This is a blog by year 10 student Martyna Adam, a student at the RSA Whitley Academy, Coventry, who attended ‘Trust and the Media – Who Do You Believe?’ at Free Word Centre in March. This was the second debate in a series of four talks exploring the theme of trust and young people.
On Monday the 24th of March, I attended a live debate at the Free Word Centre in London, with other students from our school and two teachers. The whole debate was based around Media and whether or not we should trust what the media tells us.
The panel featured the chair Dekan Apajee, a Producer and Broadcaster at the BBC, Piers Bradford, Commissioning Editor for BBC Radio 1 and Radio 1Xtra, Derren Lawford, Commissioning Executive for new 24 hour entertainment channel London Live, Ruby Mae Moore, Editor in Chief, Amor Magazine, Angela Philips, Reader in Journalism at Goldsmiths, and Adam Sich, Senior Producer at ITN’s online new’s channel Truthloader. To set the mood and the atmosphere of the debate, a poem was read out by Natasha Bailey, the winner of the Free Word and Young Poets Network competition, all about trust.
To start off, the first topic to be discussed was ‘The camera never lies’. The questions included thoughts about whether we trust photographs that are used in the media, and whether certain images change how you feel about a person or a news story. Adam Sich started saying, “We have really strict rules that we have to stick to and we are not allowed to knowingly use an image to show something or to suggest that it shows something that it doesn’t”. He also talked about how the biggest problem is verifying the photographs and videos that have been sent out.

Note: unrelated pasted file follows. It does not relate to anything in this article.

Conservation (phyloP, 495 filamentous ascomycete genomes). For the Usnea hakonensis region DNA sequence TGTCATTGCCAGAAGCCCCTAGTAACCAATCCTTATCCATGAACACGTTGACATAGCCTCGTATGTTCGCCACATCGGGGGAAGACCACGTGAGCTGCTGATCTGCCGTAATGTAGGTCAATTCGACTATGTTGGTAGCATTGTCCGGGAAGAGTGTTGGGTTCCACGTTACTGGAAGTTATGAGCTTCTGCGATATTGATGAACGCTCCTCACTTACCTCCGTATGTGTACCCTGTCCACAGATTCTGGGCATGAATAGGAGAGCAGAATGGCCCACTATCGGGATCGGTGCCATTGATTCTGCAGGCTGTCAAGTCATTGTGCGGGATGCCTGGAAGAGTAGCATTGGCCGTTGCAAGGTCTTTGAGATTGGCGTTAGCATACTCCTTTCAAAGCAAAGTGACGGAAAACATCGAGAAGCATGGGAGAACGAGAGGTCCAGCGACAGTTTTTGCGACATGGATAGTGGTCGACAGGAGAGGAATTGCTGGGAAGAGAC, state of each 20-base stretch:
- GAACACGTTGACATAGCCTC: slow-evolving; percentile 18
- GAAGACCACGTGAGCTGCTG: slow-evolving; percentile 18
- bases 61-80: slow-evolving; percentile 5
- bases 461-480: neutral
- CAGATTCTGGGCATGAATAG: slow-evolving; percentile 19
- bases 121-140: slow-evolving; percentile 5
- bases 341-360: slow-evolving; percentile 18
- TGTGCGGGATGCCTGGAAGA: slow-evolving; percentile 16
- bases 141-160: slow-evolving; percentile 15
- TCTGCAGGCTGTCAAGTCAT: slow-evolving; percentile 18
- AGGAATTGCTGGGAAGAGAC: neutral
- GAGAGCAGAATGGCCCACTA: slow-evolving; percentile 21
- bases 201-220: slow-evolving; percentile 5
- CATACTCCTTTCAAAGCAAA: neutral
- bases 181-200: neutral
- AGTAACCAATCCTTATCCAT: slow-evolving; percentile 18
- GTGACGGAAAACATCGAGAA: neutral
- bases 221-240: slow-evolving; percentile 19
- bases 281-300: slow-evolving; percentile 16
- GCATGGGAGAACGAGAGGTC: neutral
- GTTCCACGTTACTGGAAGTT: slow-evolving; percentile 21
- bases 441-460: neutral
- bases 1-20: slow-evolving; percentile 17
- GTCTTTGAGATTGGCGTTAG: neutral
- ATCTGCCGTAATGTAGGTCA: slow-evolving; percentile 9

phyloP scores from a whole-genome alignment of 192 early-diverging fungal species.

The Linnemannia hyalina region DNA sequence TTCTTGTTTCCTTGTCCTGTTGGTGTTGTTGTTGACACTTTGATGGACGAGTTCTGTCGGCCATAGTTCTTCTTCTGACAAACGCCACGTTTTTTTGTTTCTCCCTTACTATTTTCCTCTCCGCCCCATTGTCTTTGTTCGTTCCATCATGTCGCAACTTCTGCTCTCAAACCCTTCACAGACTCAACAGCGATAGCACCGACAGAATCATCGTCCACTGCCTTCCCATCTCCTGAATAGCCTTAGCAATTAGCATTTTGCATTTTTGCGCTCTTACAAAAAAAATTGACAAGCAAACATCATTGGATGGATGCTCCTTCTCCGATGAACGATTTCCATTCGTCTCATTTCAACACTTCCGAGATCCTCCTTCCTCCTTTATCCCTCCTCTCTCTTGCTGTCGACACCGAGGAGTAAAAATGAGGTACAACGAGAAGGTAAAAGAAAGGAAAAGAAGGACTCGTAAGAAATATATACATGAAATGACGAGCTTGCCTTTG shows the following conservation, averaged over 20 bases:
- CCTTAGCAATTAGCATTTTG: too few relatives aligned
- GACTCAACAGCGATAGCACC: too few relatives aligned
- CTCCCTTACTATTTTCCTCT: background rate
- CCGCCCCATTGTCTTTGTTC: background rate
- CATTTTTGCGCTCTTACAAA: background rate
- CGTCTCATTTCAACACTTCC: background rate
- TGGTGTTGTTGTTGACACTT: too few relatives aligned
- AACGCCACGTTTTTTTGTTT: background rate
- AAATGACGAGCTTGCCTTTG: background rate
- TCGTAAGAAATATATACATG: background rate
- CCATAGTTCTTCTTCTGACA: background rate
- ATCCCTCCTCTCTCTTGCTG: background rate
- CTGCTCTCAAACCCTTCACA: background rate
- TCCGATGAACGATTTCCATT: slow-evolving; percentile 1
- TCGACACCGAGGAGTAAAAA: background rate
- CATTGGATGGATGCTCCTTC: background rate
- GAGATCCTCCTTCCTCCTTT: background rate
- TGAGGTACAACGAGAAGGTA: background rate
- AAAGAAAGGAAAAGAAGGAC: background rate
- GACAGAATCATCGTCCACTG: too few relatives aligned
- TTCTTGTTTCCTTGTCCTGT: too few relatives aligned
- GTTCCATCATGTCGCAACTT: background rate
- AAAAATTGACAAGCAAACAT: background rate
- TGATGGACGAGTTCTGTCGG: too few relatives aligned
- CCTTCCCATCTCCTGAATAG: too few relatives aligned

Ruby Mae Moore talked about the fact that it’s very hard to be certain about what the context of a photo is, and whether it shows exactly what it says it does. One member of the audience said, “I think what a lot of people do is they will find a picture and write a thousand words about it, whereas it should be about writing a story and then finding a picture to go with that story.”
The next subject was ‘What is news?’ and by a show of hands the panelists were able to see where the audience get their news from primarily. The audience then got to see a video about what others thought about what news was. Angela Philips commented, “News is something you didn’t know until you found it out”.
The question that sparked the most interest and was by far the most engaging was the topic about young people’s portrayal in the media and whether young people are presented in a fair way. The audience all agreed that young people are treated unfairly and inaccurately in the media, and that the younger generation is presented negatively. Audience members were saying how they are “fed up of young people being portrayed as crooks, joyriders and vandals”, whilst others said that “bad reflections of people in the media have huge negative effects on how they see themselves”. A change is on its way to switch the portrayal of young people in the media, and actually, it’s young people themselves that are making this happen. The voices need to be heard, and Derren Lawford gave young people a platform when he explained that a new and democratic platform is on its way and it can help share voices of young people fairly. It was realized that the media often bring out all the negatives in a story, without proposing any solutions.
The debate was finally wrapped up with a wonderful poem called ‘Media Village’ By James Massiah, a Poet, Musician and Philosopher. He recited an amazing poem about whom it is we can trust, and how stereotypes have been planted by the media. His poem was a fantastic end to the debate. One of the most important things that I have learned from this debate is to never 100% trust a news story, because after all, we don’t really know who or what to trust.
RSA Whitley Academy Student
For full details on the event including the podcast, a short film and to read 19 year old Claudia Andrew’s blog go to Trust and the Media – who do you believe? – on the Free Word website.